Updated: Feb 3
At the end of last year I made a promise to myself. I'd just lost my job and as I started filling in endless job applications, I realised I didn't want any of the jobs I was applying for. Instead, I decided that I would do whatever it took to make writing my life. I would only take on freelance work as and when I needed it to ensure writing could be my main focus.
In what follows, I am sharing my experience so far in the hope that it will ring true with some of you and help you to avoid some of the mistakes I’ve made along the way. I have benefitted hugely from various writers’ groups and websites and if you’re new to writing I hope you will find some of these as helpful as I have.
So, where did I start?
Well, not where I thought I would. Those first days of freedom were exhilarating as I re-read things I’d written in the past, explored and joined various writers’ groups, trawled the net for anything and everything to do with writing...
I started my novel. A new one, not one of the old ones. The story I chose was one I’d wanted to write for a while but was too scared to start. This time it came easily, proving one of my long held beliefs; you can only write certain stories when you’re ready.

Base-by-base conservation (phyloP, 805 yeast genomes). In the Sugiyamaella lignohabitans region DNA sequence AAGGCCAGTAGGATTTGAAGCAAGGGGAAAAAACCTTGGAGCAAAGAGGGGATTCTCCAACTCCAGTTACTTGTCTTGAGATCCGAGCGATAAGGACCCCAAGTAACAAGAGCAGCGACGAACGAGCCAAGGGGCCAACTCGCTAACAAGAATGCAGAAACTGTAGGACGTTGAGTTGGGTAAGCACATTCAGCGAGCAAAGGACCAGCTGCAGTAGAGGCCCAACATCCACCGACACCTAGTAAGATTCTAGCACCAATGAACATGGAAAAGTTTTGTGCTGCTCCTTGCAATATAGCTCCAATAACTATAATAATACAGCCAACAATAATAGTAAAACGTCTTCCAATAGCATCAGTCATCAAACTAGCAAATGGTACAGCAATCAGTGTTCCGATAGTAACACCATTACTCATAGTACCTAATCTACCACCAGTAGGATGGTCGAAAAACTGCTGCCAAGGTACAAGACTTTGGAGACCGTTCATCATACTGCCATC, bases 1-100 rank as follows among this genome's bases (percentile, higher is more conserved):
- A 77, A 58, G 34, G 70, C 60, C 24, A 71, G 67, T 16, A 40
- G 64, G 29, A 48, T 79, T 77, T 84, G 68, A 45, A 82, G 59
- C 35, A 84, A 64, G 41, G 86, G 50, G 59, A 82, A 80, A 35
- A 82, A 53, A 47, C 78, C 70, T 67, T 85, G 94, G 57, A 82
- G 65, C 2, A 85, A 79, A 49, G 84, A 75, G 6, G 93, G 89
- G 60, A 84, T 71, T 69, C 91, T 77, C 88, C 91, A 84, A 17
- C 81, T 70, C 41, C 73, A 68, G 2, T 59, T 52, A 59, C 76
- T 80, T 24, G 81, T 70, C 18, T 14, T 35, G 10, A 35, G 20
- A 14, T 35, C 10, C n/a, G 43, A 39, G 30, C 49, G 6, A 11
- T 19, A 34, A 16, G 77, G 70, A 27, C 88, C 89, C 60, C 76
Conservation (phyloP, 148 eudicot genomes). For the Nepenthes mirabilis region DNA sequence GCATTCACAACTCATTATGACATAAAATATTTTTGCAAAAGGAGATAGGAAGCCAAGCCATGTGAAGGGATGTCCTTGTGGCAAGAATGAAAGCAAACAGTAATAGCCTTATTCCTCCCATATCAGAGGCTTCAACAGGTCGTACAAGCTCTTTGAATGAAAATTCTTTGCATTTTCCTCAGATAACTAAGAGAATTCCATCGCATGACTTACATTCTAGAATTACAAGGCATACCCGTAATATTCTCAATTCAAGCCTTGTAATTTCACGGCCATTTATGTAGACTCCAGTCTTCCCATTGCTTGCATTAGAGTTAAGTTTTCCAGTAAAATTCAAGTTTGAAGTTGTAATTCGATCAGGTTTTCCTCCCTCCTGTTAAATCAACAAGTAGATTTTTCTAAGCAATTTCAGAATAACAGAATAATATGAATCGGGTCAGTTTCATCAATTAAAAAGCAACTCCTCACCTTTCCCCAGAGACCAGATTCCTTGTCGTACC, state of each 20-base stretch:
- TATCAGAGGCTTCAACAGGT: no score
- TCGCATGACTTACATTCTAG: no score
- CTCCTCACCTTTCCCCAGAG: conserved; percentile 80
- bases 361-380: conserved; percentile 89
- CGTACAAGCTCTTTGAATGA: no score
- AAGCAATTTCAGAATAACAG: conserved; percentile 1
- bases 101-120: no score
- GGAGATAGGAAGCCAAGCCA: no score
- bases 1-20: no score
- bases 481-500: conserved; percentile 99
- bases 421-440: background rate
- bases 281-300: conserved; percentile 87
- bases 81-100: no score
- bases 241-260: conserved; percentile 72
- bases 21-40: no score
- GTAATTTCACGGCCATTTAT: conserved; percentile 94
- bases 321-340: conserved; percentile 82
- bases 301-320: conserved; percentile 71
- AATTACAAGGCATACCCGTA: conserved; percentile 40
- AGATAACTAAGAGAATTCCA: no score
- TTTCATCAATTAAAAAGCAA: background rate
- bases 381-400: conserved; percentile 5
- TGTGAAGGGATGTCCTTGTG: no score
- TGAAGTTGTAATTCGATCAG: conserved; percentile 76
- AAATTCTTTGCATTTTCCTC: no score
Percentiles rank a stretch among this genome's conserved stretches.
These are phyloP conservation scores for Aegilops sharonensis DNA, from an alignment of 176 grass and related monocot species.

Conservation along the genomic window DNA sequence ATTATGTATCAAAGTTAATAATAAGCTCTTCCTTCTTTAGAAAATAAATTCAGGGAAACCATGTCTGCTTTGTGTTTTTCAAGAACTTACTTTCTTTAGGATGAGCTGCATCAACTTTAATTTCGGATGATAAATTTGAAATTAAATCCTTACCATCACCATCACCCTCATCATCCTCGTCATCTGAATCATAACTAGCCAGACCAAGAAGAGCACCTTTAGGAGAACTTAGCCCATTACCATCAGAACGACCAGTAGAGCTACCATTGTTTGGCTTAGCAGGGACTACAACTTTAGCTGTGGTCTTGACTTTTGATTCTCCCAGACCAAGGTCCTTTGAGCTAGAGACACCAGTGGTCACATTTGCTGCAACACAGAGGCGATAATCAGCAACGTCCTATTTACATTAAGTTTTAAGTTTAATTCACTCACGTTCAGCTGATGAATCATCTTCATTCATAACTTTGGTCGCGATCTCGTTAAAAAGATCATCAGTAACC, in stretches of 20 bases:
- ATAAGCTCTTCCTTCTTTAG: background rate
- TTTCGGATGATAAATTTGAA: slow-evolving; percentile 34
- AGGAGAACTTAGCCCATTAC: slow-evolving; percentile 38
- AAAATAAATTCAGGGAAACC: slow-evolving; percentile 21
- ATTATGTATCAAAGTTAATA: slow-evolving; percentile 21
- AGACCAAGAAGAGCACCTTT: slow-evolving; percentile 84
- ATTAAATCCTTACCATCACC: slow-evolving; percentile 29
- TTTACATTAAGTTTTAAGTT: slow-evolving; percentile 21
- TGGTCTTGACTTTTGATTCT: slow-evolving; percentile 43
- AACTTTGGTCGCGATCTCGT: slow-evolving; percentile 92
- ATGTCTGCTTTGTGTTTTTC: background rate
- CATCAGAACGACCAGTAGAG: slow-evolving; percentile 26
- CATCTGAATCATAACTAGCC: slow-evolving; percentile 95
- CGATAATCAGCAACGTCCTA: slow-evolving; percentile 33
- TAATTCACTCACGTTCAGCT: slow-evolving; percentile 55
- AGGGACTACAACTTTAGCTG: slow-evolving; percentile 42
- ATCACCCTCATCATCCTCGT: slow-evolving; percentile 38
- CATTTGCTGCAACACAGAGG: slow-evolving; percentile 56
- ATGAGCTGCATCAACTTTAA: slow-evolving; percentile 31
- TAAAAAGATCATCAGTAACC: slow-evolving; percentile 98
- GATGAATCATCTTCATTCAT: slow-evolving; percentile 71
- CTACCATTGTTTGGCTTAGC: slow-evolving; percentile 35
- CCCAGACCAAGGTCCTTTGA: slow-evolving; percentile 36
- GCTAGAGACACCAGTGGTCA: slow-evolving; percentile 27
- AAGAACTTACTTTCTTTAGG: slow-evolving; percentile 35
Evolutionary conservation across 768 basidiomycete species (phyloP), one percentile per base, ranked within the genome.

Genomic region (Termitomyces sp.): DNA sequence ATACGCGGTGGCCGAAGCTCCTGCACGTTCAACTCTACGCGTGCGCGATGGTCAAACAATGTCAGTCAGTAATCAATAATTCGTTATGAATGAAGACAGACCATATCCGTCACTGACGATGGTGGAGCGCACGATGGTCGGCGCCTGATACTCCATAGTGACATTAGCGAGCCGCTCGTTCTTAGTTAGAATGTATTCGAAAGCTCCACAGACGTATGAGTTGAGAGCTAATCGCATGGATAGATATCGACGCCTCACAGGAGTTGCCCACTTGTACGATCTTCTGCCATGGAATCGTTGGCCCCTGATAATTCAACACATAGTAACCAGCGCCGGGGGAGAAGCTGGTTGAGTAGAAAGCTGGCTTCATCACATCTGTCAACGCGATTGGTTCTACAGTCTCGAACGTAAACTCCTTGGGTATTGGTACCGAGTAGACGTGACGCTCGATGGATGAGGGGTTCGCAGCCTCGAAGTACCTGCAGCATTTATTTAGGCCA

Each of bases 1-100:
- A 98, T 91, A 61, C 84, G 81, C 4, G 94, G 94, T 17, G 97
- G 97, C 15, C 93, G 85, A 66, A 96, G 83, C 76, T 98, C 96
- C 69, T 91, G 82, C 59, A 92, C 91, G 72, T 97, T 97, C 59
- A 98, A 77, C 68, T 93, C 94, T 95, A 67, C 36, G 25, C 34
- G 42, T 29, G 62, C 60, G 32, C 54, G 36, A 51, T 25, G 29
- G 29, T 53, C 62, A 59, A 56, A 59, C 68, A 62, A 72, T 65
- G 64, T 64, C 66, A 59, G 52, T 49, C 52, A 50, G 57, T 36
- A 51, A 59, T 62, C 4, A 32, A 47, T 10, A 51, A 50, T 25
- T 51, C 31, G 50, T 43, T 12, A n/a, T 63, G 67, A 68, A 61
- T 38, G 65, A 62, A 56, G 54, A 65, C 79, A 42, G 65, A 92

The new luxury of time allowed me to really think about my story, to live and re-live it. The more I imagined it, the clearer it became that this wasn’t a novel, it was a film.
“But I know nothing about screen-writing!” my inner voice screamed.
“I don’t care, it has to be a film!” came the unequivocal reply.
I’d read enough to know that structure is important, as well as certain conventions around layout and script format. I also knew that if you don’t know something then you need to learn and do your research. I signed up for online writing courses (some great free ones available on FutureLearn). I found so many useful resources on the web that I effectively wrote my own course based on what I knew I needed to learn:
Find out what a good screenplay looks like. I read as many as possible. I learned so much from this and continue to read screenplays both for pleasure and to learn how other writers have dealt with similar themes or problems.
Second was to watch as many movies as possible. I found that I got the most learning if I read the screenplay first and then watched the movie to see how it was brought to life.
How do I structure my screenplay? I found a wealth of information and advice on various websites and keep returning to those I found most useful:
Understand the ‘rules’, consider whether each applies to me, only break them intentionally and with good reason, create new rules that work for me.
Write, re-write and re-write...
My new life as a writer had begun.
Tomorrow - Why do I write?